Because pathogens come in all shapes and sizes, the ideal level of UV exposure (also known as the “zap dose”) depends on the target organisms (Fig. 7 and Table 4). UV sterilizers are sized according to this desired zap dose, measured in microwatt seconds per square centimeter. The actual zap dose is determined by the intensity or wattage of the lamp, the contact time or flow rate of the water, water clarity, and the size and biological characteristics of the target organisms. Larger organisms usually require higher zap doses, but external structures and other biological features will affect susceptibility (as with some viruses, for example). In general, gram-negative bacteria require the lowest zap dose, followed by gram-positive bacteria, viruses, spore-forming bacteria, and protozoans, which require the highest zap dose. Mycobacteria can be more problematic due to clumping.

Consult a manufacturer for advice on proper sizing for a specific system and application. Follow the manufacturer’s recommendations for scheduled maintenance and bulb replacement. Bulbs lose strength over time and should be sized accordingly.

Pre- and post-UV water should be cultured to ensure that pathogens are being killed.

Another option for disinfecting water is ozone (O3) or ozonation. An aquacultural engineer and/or ozone system specialist should be consulted to help with decision making and design. Because of its high reactivity, all exposed equipment and pipe work must be able to withstand continuous exposure to ozone. Ozone can be toxic to humans and to culture species, so understand how these systems work, monitor them, use safety precautions, and train all personnel before a system is installed.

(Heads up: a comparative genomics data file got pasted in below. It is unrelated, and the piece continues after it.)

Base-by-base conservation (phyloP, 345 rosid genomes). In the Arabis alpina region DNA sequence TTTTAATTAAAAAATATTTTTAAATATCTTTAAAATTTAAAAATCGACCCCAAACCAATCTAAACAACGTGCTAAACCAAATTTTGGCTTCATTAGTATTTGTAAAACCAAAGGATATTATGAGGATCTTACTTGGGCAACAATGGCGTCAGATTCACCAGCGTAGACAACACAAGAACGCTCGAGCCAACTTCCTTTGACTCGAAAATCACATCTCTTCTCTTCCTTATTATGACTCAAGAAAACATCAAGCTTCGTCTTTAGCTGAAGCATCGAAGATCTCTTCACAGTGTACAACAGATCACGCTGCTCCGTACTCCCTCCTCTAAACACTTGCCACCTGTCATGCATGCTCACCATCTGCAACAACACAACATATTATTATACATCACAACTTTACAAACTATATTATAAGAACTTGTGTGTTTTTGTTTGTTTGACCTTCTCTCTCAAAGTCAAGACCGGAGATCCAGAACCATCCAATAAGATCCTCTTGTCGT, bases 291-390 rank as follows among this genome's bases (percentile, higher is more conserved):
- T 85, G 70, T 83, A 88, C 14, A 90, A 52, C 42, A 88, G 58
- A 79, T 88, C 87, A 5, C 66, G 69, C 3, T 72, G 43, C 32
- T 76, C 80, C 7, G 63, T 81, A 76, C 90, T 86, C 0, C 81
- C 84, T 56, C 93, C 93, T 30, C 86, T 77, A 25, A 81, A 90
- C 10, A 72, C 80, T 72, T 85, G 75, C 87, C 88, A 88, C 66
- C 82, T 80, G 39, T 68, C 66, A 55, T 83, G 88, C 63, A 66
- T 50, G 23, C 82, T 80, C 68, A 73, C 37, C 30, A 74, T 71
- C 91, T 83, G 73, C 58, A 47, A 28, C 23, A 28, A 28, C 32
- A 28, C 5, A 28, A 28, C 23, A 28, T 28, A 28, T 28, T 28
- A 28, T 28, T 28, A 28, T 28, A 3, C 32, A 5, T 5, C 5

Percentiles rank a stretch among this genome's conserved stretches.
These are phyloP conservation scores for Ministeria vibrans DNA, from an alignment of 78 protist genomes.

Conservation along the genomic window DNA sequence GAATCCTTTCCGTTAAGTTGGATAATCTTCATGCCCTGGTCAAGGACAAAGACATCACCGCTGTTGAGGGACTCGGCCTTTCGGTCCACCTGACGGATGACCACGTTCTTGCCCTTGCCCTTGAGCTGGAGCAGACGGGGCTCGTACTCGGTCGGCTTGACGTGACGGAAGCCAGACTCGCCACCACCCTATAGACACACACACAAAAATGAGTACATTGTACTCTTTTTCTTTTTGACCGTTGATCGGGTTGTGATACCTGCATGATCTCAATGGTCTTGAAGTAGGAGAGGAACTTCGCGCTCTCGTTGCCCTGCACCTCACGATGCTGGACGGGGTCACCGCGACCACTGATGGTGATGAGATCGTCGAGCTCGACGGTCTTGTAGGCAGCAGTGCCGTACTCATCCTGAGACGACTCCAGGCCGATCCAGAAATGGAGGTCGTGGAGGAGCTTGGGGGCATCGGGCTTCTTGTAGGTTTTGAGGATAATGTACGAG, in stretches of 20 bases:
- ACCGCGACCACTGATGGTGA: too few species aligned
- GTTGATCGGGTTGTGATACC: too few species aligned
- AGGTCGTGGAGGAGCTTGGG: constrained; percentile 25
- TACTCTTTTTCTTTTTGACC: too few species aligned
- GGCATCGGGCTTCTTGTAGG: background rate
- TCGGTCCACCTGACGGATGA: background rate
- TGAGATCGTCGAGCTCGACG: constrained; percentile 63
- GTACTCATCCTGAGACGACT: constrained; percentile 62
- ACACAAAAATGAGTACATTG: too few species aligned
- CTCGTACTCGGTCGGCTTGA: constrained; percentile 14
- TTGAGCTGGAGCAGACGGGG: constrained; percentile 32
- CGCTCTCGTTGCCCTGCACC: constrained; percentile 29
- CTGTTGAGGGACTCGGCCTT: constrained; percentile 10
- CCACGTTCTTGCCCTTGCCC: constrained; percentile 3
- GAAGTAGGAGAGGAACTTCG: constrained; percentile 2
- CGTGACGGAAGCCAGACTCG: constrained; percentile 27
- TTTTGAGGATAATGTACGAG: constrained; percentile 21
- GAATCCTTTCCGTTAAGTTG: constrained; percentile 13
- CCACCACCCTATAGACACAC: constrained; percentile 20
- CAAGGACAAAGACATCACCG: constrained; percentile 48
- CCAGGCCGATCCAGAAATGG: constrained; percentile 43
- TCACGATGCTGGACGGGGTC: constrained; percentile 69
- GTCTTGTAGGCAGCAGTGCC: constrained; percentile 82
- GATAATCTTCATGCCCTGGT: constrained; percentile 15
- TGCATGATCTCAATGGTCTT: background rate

Ozone systems are more complex than UV sterilizers. Ozone generators require a high-energy field through which dry, filtered air or pure oxygen flows. After ozone is produced, it is introduced into a contact chamber—filled with water from a side stream—that is isolated from the main fish holding areas. At the right dose, ozone kills all or most pathogen life stages. After the water is exposed in the contact chamber, any residual ozone it contains is toxic and must be removed by off-gassing or carbon filtration before the water enters the main system. Ozone dissipates more rapidly in freshwater systems than in marine systems. In marine systems, some byproducts may be harmful to the fish. For example, reaction with bromine may lead to the development of highly reactive compounds that can cause skin lesions, and reaction with iodine can deplete the water of this important nutrient.

Ultraviolet Radiation Dosages for Representative Fish Pathogens. From Yanong, 2009b.

Ozone also affects other aspects of water quality. Although ozone does not appreciably convert ammonia into nitrite, it does oxidize nitrite to nitrate. If ozone is abruptly turned off, there may be a temporary nitrite spike if adequate quantities of biofilter bacteria are not present. Ozone also enhances water clarity by breaking down dissolved and particulate organics that discolor the water and that would otherwise clog the mechanical and biological filters and provide a food source for undesirable bacteria and other pathogens.